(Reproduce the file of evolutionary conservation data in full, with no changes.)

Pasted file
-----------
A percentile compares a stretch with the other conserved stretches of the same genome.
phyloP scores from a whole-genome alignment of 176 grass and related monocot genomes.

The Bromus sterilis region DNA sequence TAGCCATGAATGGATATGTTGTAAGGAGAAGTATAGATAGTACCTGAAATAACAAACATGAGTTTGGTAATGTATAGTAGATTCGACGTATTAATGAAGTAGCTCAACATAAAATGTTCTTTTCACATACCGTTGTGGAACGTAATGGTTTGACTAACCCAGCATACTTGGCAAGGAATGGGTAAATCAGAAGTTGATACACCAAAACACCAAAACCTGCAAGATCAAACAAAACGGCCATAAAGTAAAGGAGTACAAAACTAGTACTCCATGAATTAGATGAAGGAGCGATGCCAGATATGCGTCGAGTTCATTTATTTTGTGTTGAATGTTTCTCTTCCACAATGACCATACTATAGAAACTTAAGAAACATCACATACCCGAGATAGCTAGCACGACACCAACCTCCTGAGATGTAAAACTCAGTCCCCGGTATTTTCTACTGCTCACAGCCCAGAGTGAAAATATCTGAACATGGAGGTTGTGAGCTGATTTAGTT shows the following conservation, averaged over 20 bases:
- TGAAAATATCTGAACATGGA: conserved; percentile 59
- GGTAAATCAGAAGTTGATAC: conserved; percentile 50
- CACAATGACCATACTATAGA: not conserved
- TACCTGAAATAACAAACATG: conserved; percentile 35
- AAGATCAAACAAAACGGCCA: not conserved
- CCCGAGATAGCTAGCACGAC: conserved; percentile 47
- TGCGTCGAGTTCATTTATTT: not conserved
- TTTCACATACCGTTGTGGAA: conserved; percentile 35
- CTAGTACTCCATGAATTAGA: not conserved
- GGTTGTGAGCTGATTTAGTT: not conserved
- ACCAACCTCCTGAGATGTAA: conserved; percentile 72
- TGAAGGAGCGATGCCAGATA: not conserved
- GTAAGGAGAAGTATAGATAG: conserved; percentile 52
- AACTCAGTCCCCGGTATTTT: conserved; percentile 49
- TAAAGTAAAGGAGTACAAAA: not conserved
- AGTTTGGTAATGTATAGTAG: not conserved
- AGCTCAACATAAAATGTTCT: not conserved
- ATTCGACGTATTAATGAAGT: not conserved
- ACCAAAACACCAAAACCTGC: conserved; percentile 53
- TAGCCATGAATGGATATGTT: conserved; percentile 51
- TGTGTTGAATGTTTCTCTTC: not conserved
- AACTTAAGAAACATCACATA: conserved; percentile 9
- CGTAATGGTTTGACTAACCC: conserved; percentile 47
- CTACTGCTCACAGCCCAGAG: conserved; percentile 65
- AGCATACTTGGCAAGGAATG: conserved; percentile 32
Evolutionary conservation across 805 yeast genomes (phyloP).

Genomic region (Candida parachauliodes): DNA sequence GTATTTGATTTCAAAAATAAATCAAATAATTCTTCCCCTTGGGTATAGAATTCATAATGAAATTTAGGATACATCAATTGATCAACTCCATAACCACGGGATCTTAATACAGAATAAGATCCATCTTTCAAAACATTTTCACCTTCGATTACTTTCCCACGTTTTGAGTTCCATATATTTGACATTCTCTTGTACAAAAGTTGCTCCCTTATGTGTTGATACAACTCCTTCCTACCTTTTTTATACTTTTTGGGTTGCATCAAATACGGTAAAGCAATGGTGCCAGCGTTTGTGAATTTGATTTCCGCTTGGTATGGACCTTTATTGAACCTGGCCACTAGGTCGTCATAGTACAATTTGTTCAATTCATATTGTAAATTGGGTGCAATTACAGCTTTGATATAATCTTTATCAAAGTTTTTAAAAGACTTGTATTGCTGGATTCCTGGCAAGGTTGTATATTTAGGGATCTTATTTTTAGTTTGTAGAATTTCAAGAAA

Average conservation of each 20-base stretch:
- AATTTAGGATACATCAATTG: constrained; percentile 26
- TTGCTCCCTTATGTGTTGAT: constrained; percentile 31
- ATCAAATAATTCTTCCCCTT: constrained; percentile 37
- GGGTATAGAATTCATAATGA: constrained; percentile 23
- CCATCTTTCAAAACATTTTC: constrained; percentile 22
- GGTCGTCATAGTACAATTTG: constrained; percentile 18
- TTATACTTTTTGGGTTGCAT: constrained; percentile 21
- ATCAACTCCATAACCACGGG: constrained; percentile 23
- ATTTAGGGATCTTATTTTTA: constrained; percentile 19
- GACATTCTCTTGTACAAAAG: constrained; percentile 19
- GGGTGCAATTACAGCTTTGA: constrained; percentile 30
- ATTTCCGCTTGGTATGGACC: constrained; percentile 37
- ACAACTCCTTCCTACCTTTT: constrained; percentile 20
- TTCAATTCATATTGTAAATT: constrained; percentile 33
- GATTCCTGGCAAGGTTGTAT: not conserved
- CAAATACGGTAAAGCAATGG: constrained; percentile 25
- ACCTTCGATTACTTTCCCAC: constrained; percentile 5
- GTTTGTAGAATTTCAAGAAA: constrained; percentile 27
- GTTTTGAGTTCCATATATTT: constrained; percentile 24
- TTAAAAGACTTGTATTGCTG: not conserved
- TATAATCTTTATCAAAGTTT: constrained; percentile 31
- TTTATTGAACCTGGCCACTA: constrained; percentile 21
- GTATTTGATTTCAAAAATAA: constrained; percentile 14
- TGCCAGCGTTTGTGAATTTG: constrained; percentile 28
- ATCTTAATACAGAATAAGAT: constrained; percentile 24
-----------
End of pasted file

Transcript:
A percentile compares a stretch with the other conserved stretches of the same genome.
phyloP scores from a whole-genome alignment of 176 grass and related monocot genomes.

The Bromus sterilis region DNA sequence TAGCCATGAATGGATATGTTGTAAGGAGAAGTATAGATAGTACCTGAAATAACAAACATGAGTTTGGTAATGTATAGTAGATTCGACGTATTAATGAAGTAGCTCAACATAAAATGTTCTTTTCACATACCGTTGTGGAACGTAATGGTTTGACTAACCCAGCATACTTGGCAAGGAATGGGTAAATCAGAAGTTGATACACCAAAACACCAAAACCTGCAAGATCAAACAAAACGGCCATAAAGTAAAGGAGTACAAAACTAGTACTCCATGAATTAGATGAAGGAGCGATGCCAGATATGCGTCGAGTTCATTTATTTTGTGTTGAATGTTTCTCTTCCACAATGACCATACTATAGAAACTTAAGAAACATCACATACCCGAGATAGCTAGCACGACACCAACCTCCTGAGATGTAAAACTCAGTCCCCGGTATTTTCTACTGCTCACAGCCCAGAGTGAAAATATCTGAACATGGAGGTTGTGAGCTGATTTAGTT shows the following conservation, averaged over 20 bases:
- TGAAAATATCTGAACATGGA: conserved; percentile 59
- GGTAAATCAGAAGTTGATAC: conserved; percentile 50
- CACAATGACCATACTATAGA: not conserved
- TACCTGAAATAACAAACATG: conserved; percentile 35
- AAGATCAAACAAAACGGCCA: not conserved
- CCCGAGATAGCTAGCACGAC: conserved; percentile 47
- TGCGTCGAGTTCATTTATTT: not conserved
- TTTCACATACCGTTGTGGAA: conserved; percentile 35
- CTAGTACTCCATGAATTAGA: not conserved
- GGTTGTGAGCTGATTTAGTT: not conserved
- ACCAACCTCCTGAGATGTAA: conserved; percentile 72
- TGAAGGAGCGATGCCAGATA: not conserved
- GTAAGGAGAAGTATAGATAG: conserved; percentile 52
- AACTCAGTCCCCGGTATTTT: conserved; percentile 49
- TAAAGTAAAGGAGTACAAAA: not conserved
- AGTTTGGTAATGTATAGTAG: not conserved
- AGCTCAACATAAAATGTTCT: not conserved
- ATTCGACGTATTAATGAAGT: not conserved
- ACCAAAACACCAAAACCTGC: conserved; percentile 53
- TAGCCATGAATGGATATGTT: conserved; percentile 51
- TGTGTTGAATGTTTCTCTTC: not conserved
- AACTTAAGAAACATCACATA: conserved; percentile 9
- CGTAATGGTTTGACTAACCC: conserved; percentile 47
- CTACTGCTCACAGCCCAGAG: conserved; percentile 65
- AGCATACTTGGCAAGGAATG: conserved; percentile 32
Evolutionary conservation across 805 yeast genomes (phyloP).

Genomic region (Candida parachauliodes): DNA sequence GTATTTGATTTCAAAAATAAATCAAATAATTCTTCCCCTTGGGTATAGAATTCATAATGAAATTTAGGATACATCAATTGATCAACTCCATAACCACGGGATCTTAATACAGAATAAGATCCATCTTTCAAAACATTTTCACCTTCGATTACTTTCCCACGTTTTGAGTTCCATATATTTGACATTCTCTTGTACAAAAGTTGCTCCCTTATGTGTTGATACAACTCCTTCCTACCTTTTTTATACTTTTTGGGTTGCATCAAATACGGTAAAGCAATGGTGCCAGCGTTTGTGAATTTGATTTCCGCTTGGTATGGACCTTTATTGAACCTGGCCACTAGGTCGTCATAGTACAATTTGTTCAATTCATATTGTAAATTGGGTGCAATTACAGCTTTGATATAATCTTTATCAAAGTTTTTAAAAGACTTGTATTGCTGGATTCCTGGCAAGGTTGTATATTTAGGGATCTTATTTTTAGTTTGTAGAATTTCAAGAAA

Average conservation of each 20-base stretch:
- AATTTAGGATACATCAATTG: constrained; percentile 26
- TTGCTCCCTTATGTGTTGAT: constrained; percentile 31
- ATCAAATAATTCTTCCCCTT: constrained; percentile 37
- GGGTATAGAATTCATAATGA: constrained; percentile 23
- CCATCTTTCAAAACATTTTC: constrained; percentile 22
- GGTCGTCATAGTACAATTTG: constrained; percentile 18
- TTATACTTTTTGGGTTGCAT: constrained; percentile 21
- ATCAACTCCATAACCACGGG: constrained; percentile 23
- ATTTAGGGATCTTATTTTTA: constrained; percentile 19
- GACATTCTCTTGTACAAAAG: constrained; percentile 19
- GGGTGCAATTACAGCTTTGA: constrained; percentile 30
- ATTTCCGCTTGGTATGGACC: constrained; percentile 37
- ACAACTCCTTCCTACCTTTT: constrained; percentile 20
- TTCAATTCATATTGTAAATT: constrained; percentile 33
- GATTCCTGGCAAGGTTGTAT: not conserved
- CAAATACGGTAAAGCAATGG: constrained; percentile 25
- ACCTTCGATTACTTTCCCAC: constrained; percentile 5
- GTTTGTAGAATTTCAAGAAA: constrained; percentile 27
- GTTTTGAGTTCCATATATTT: constrained; percentile 24
- TTAAAAGACTTGTATTGCTG: not conserved
- TATAATCTTTATCAAAGTTT: constrained; percentile 31
- TTTATTGAACCTGGCCACTA: constrained; percentile 21
- GTATTTGATTTCAAAAATAA: constrained; percentile 14
- TGCCAGCGTTTGTGAATTTG: constrained; percentile 28
- ATCTTAATACAGAATAAGAT: constrained; percentile 24